If the Indian princes and capitalists were vehemently opposed to enfranchising those on whose backs they live, the “safeguards” imposed by the British capitalists in this bargain with their Indian counterparts are no less instructive. They keep a tight hand on the armed forces of the Central Government and the question of foreign relations. They have seen to it that the Indian Government shall be precluded from taking discriminatory measures designed to penalise the Indian trading interests of British capitalists; and the consent of the British Government (via the Governor-General) is required in any matters affecting the proposed Reserve Bank of India, the coinage, or the Indian Railways.
In short, there has been a blessed compromise. British capitalist investments, trade, and Empire interests are reasonably safeguarded without any undue sacrifice. Indian capitalists are to gain certain powers, by means of which their interest will be promoted, and both together will combine to see that the basis of this whole structure of exploitation is not disturbed. Rent, interest and profit shall be secure in India as in England.
There is, however, inevitably and fortunately, a nigger in this woodpile, in the shape of movements of the Indian workers themselves. With one struggle taking on a modified form, India will eventually enter more clearly on another, which will not end until Socialism holds sway there and in all lands. At present, however, such movements are in their infancy.
With the growing industrialisation of India, trade unions have taken root, and with them the beginnings of political organisations having professedly working-class objects. Unfortunately, instead of learning from the mistakes of workers in European countries, the Indian workers are blindly following in the same path. Labour parties and parties calling themselves Socialist are being formed, committed from the outset to all the tragic futilities of the European “Labour” parties. One such party is the “All-India Congress Socialist Party,” formed last May. (An earlier attempt was criticised in these columns in July, 1932.) The Indian “Congress,” from which the new party takes its name, is the central Indian Nationalist organisation, which, under Gandhi’s leadership, has fought the battle of the Indian capitalist class behind the camouflage of “independence from British rule.” The new party is a constituent part of Congress, accepts its aims and objects, subscribes to its nationalistic (and therefore anti-Socialist, anti-working-class) doctrines, and fights elections under its banner and on its programme.
True, the new party professes to be Socialist, although it has so far not attempted to embody its aims and methods in a Declaration of Principles. True, it admits that Congress, “as it is constituted, will not accept Socialism to-day “ (see Congress Socialist, Calcutta, September 29th, 1934). But having said this, the party organ goes on to enunciate the self-same delusion which enabled almost every European “Labour” party to exploit the name Socialism while betraying everything that Socialism stands for. Thus we are told that the Congress Socialist Party is going to “convert the Congress to the Socialist viewpoint” they might as well try to convert the British ruling class. They effectually relegate Socialism to the dim and distant future with the phrase that while Socialism “ is the permanent aim...and has to be kept constantly in view,” there are “certain secondary aims which, at the moment, assume all importance.”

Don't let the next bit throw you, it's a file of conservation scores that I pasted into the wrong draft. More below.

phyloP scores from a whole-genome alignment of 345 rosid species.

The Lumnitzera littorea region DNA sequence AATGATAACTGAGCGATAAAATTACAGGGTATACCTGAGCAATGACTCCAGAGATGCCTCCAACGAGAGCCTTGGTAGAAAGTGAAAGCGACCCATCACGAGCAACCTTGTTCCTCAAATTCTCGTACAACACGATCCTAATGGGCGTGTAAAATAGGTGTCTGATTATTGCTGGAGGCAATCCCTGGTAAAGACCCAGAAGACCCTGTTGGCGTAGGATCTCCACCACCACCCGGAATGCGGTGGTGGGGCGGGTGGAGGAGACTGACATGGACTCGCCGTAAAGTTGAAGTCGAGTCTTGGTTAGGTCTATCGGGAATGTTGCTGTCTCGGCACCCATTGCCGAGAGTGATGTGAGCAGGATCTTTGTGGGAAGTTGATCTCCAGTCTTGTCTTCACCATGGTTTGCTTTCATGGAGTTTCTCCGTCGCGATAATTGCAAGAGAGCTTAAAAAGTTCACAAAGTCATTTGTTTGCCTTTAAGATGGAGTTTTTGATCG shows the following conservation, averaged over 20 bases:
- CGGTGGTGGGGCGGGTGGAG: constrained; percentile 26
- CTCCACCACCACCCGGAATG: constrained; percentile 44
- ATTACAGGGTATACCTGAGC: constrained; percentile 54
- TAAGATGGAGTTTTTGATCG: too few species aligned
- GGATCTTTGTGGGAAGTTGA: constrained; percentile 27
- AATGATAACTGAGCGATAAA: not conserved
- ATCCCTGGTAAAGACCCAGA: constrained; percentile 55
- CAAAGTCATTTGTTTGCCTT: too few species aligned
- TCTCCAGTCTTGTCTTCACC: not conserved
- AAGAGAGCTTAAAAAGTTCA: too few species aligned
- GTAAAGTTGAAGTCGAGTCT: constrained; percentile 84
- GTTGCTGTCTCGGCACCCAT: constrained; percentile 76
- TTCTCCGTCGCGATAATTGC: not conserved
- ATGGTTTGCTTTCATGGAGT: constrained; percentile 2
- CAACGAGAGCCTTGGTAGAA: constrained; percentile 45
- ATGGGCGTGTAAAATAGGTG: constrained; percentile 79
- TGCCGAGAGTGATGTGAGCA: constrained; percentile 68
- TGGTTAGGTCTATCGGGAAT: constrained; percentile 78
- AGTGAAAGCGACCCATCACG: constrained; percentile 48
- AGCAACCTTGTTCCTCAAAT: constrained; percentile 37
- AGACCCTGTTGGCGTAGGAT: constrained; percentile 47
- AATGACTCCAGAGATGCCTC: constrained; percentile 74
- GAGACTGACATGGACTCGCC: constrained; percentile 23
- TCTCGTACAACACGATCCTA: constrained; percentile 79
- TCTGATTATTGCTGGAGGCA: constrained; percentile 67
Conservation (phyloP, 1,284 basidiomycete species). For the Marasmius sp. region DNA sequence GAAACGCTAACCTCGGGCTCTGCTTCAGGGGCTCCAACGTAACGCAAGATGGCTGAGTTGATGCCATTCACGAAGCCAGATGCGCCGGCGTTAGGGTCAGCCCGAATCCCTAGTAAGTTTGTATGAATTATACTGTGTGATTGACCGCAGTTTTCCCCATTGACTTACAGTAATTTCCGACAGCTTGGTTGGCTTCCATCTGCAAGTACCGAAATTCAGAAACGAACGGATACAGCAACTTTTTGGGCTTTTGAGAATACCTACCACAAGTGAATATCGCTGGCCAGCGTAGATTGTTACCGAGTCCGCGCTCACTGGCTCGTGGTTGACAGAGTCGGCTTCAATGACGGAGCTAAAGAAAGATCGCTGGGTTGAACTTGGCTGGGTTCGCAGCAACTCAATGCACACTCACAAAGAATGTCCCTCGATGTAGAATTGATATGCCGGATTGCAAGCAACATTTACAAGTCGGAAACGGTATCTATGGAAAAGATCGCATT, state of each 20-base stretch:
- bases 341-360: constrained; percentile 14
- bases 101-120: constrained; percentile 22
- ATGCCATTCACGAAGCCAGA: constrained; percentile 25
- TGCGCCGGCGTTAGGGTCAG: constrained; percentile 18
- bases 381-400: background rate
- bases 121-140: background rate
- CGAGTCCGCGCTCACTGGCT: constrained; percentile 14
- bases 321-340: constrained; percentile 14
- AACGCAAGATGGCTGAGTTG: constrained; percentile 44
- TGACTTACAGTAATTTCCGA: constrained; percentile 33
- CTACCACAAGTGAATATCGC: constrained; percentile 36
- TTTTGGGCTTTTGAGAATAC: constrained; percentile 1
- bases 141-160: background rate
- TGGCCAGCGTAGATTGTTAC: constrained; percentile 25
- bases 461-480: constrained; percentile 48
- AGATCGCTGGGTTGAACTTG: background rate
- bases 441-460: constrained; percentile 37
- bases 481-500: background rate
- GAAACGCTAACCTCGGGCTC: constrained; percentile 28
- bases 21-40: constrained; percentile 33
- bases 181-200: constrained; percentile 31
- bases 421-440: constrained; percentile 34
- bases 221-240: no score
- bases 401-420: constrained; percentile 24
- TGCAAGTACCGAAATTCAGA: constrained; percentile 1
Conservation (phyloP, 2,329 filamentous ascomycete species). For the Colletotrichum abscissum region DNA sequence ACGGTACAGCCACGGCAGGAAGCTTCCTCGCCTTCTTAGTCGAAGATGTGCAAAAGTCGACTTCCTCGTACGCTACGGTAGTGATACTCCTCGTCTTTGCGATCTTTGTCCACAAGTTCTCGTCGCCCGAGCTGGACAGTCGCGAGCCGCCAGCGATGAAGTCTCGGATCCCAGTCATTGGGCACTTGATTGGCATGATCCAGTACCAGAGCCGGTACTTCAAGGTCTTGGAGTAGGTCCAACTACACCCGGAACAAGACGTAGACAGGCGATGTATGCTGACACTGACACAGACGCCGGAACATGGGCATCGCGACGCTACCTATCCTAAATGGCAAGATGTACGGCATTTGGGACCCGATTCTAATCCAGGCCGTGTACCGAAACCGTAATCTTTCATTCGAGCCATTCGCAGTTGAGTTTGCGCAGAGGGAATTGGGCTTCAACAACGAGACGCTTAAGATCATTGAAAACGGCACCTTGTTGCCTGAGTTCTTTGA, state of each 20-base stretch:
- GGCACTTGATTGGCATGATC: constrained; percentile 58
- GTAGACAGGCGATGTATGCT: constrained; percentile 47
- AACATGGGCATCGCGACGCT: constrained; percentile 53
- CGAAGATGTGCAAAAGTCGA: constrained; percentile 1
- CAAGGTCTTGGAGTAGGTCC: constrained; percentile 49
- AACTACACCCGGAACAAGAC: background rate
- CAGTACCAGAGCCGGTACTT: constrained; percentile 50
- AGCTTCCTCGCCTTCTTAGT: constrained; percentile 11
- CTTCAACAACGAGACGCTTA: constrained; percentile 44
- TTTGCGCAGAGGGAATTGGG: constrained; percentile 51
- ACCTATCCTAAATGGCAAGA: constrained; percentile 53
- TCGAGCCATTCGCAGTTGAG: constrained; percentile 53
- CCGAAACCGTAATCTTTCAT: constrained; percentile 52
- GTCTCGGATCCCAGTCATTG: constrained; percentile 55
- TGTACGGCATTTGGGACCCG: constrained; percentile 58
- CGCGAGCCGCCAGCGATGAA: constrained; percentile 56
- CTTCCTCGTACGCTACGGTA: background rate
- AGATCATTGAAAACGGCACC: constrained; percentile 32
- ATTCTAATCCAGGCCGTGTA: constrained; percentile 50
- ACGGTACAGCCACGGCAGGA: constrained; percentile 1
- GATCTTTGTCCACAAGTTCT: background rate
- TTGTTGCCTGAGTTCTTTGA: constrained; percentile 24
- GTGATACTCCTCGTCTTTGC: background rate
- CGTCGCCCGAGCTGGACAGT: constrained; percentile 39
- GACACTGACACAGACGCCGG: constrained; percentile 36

These aims are: “Development of the anti-Imperialist struggle through the Congress,” organisation of peasants and workers’ unions, etc. Readers will not, perhaps, be surprised, knowing the ways of the compromiser, to learn that these anti-Socialist proposals are put forward under a label of Marxism. Our reply is that it is the duty of a Socialist Party always and everywhere to fight for Socialism, not some day, but now.
There is no need for us to mince matters, or obscure our meaning through lack of bluntness. Those who are putting over this Congress Socialist Party, even if they are, many of them, quite sincerely muddle-headed and inexperienced at present, are doing a lasting disservice to the Socialist movement. They are perpetrating a fraud. They are acting as decoys, whether ambitious and calculating or merely innocent and misguided. They are shepherding the unfortunate Indian workers and peasants into the ranks of the nakedly capitalist Congress, just where the Indian capitalists want to have them. They are glossing over the real struggle, the struggle between the privileged and the exploited, and the struggle between Capitalism and Socialism, and bolstering up the lying, war-inciting pretence of a nationalist struggle between India and Britain. That their views on some of the aims and methods of a Socialist party should be confused is perhaps excusable, but there is and can be no justification for those who proclaim themselves Socialist and at the same time allaying themselves with the capitalist class.
The most obvious and elementary requirement of a Socialist party is that it be built on a purely Socialist basis and be independent. From that there can be no departure, no “special occasions.” Any party, whether it be the Congress Socialist Party in India, the Social-Democrats in Germany, or the Labour Party in Great Britain, which allies itself with capitalist parties or supports capitalist Governments, places itself by that act alone, outside the pale as far as Socialism is concerned. This is as true of war-time as it is of peace-time. The S.P.G.B. and its companion parties in Australia, Canada, New Zealand and U.S.A. can make the boast that never, on any occasion, have they betrayed this or any other Socialist principle. We are prepared to join hands with, and offer a comradely welcome to, all who declare their allegiance to International Socialism. We are not prepared to associate in any way with those who ally themselves with the enemies of Socialism and of the working class.
Now is the time for those in India who really desire Socialism to strike a blow for it by preparing the way for the genuine Socialist Party of India, which has yet to be formed.